Purim: Teaching Jewish Children To Be Courageous

07 Mar 2017

We all love Purim, the megillah reading, the graggers, the mishloach manot, the candy, the costumes and the parties. We  also love the Purim story. Good against evil and our people’s ultimate triumph. We gladly pay homage to Mordechai and Esther the true heroes who went to bat for the Jewish people. They showed a tremendous amount of courage and bravery.

Bravery is very much a Jewish trait and we know many Jews who are modern day heroes, showing courage in difficult situations, fighting BDS on campus, fighting for agunot, our brave soldiers in the IDF and so many more.

We want to reinforce this very important character trait of courage or bravery in our children and we can. Anytime we want to reinforce any behavior in our children we need to point out what they are doing right. We want to point out any time that they act courageously. As we mentioned in a previous article, children learn in concrete ways. We need to put the word brave and the action of courage together for them. That is why it is so important to point out when they are actually acting courageously.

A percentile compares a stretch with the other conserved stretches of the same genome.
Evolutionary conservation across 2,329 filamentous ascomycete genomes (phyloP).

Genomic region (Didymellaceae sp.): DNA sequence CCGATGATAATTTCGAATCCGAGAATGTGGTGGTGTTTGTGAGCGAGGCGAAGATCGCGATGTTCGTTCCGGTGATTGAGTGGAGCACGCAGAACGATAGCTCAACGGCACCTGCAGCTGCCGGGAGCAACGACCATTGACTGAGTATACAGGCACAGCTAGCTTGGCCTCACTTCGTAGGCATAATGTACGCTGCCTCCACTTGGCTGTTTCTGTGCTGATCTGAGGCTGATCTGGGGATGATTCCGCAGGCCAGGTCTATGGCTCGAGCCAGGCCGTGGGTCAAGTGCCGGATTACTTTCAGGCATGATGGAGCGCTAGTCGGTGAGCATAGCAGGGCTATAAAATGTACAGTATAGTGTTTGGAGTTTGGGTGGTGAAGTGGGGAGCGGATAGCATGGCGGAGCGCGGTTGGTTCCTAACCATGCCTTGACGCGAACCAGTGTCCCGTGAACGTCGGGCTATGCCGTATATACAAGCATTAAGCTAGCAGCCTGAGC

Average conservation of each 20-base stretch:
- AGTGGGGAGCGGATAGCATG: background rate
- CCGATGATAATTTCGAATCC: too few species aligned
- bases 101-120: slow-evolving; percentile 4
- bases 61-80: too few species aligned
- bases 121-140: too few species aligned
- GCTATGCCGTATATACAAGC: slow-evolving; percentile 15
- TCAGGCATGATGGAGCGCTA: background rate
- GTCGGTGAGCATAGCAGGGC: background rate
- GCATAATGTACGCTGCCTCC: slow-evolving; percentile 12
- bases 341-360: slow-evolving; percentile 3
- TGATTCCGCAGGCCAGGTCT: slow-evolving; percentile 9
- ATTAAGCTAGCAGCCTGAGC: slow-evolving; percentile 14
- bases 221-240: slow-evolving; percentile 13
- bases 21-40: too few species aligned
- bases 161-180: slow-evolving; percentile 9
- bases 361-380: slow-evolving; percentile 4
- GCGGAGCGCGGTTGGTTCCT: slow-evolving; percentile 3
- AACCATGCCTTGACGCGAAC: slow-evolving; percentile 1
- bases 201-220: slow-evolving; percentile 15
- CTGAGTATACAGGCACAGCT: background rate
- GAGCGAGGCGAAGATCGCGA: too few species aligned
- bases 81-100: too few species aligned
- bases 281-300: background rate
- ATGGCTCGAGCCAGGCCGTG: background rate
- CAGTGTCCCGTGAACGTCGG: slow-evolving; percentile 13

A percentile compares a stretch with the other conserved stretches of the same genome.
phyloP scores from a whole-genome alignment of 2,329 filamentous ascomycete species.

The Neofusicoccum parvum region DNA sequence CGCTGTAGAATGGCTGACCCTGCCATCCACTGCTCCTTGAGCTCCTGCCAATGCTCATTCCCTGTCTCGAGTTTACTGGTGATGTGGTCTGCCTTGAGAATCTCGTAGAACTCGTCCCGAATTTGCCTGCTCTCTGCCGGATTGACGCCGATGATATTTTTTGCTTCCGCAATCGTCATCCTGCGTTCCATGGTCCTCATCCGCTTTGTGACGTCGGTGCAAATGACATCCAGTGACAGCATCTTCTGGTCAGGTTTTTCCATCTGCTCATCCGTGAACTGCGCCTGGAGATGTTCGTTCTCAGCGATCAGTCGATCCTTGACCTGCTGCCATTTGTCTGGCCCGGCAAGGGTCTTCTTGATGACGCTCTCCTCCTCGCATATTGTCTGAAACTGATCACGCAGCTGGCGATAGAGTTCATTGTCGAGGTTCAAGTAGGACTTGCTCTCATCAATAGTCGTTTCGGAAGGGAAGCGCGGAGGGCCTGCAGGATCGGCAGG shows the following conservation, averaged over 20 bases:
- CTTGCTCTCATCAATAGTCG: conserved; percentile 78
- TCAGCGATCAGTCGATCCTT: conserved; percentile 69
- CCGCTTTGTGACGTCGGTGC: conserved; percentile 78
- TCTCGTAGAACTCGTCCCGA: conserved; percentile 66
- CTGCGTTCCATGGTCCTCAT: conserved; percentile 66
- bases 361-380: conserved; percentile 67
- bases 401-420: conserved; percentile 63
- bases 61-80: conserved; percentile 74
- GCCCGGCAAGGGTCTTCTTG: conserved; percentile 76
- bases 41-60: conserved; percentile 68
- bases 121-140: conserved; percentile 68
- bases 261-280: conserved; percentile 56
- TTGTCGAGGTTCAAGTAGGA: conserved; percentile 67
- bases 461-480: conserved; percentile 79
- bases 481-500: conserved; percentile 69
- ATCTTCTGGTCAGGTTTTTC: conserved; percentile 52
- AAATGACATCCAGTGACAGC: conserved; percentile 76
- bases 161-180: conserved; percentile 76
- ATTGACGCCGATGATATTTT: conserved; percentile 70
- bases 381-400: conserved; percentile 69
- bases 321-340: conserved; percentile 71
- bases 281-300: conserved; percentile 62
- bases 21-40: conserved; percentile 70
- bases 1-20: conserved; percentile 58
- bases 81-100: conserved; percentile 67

It can sound like this:

“You didn’t want to get your shot, but you did it anyway. That’s called being brave.”

“You got into the pool even though you were scared! That’s called being brave.”

“You stood up for yourself. You told your friend that you did not want to play the game that she was playing even though you knew she was going to be angry at you. That is called being brave.”

There are children who are more timid than other children. We need to let them know that any time that they move out of their comfort zone, it is an act of bravery for them. For example, there are children who have a time sharing their knowledge in the classroom, or have difficulties trying new experiences like boating, zip-lining or being in a play. It is very important that these children are praised when they do overcome their fear, even if it is just one small step towards bravery:

“Wow, you came down to the pier with us, even though you don’t love boating. That’s called being brave.”

“Mrs. S. said that you asked her to tryout in private for the play. You moved out of your comfort zone there!”

“Wow, you tried the zip lining. You didn’t like it but you tried it. Trying new things is brave!”

When their siblings or friends call them a scaredy-cat, we can still help reinforce their image of themselves as brave.

“Sara called you a scaredy-cat! Well she did not see you trying that chinese food last week. That was brave!”

We can all be brave, even young children in small ways. We have it in our Jewish genes after all!

Happy Purim to all!

The words of this author reflect his/her own opinions and do not necessarily represent the official position of the Orthodox Union.